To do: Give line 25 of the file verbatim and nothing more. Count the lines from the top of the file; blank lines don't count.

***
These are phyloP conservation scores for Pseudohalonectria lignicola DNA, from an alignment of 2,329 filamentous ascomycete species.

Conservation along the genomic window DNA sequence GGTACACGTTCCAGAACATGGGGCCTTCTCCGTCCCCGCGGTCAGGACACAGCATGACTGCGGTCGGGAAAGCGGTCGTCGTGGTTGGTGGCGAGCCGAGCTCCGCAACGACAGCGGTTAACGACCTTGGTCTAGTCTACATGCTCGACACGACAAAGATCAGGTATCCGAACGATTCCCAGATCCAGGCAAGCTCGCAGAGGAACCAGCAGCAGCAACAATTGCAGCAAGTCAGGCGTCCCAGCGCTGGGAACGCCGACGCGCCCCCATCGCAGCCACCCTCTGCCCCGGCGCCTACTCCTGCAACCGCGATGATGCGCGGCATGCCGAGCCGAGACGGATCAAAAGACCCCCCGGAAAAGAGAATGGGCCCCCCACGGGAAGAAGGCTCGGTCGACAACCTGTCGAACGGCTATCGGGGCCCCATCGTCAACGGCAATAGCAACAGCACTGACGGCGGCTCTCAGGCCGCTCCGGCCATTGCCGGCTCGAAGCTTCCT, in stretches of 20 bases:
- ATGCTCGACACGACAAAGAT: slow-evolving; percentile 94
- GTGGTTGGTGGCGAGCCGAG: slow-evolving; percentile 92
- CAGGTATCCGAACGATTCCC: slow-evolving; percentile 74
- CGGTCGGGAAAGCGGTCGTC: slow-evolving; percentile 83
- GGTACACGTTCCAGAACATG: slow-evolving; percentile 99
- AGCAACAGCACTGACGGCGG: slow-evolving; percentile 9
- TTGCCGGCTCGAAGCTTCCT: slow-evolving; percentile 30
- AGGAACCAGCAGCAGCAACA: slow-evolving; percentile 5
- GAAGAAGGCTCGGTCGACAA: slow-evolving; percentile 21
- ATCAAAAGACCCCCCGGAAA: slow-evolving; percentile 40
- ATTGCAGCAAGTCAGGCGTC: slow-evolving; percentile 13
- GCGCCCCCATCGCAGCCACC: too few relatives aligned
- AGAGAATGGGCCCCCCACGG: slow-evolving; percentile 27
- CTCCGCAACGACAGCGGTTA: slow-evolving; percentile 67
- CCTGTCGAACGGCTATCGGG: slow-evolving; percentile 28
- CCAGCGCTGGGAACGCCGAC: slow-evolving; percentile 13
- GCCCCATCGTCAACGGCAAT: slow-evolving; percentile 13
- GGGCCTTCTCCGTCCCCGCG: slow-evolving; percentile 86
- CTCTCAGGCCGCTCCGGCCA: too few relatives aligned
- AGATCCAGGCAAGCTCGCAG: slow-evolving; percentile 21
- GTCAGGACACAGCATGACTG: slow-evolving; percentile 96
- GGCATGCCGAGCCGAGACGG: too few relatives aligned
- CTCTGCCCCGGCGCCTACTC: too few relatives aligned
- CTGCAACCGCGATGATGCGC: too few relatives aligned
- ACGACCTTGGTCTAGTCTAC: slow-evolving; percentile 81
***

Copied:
- CTCTGCCCCGGCGCCTACTC: too few relatives aligned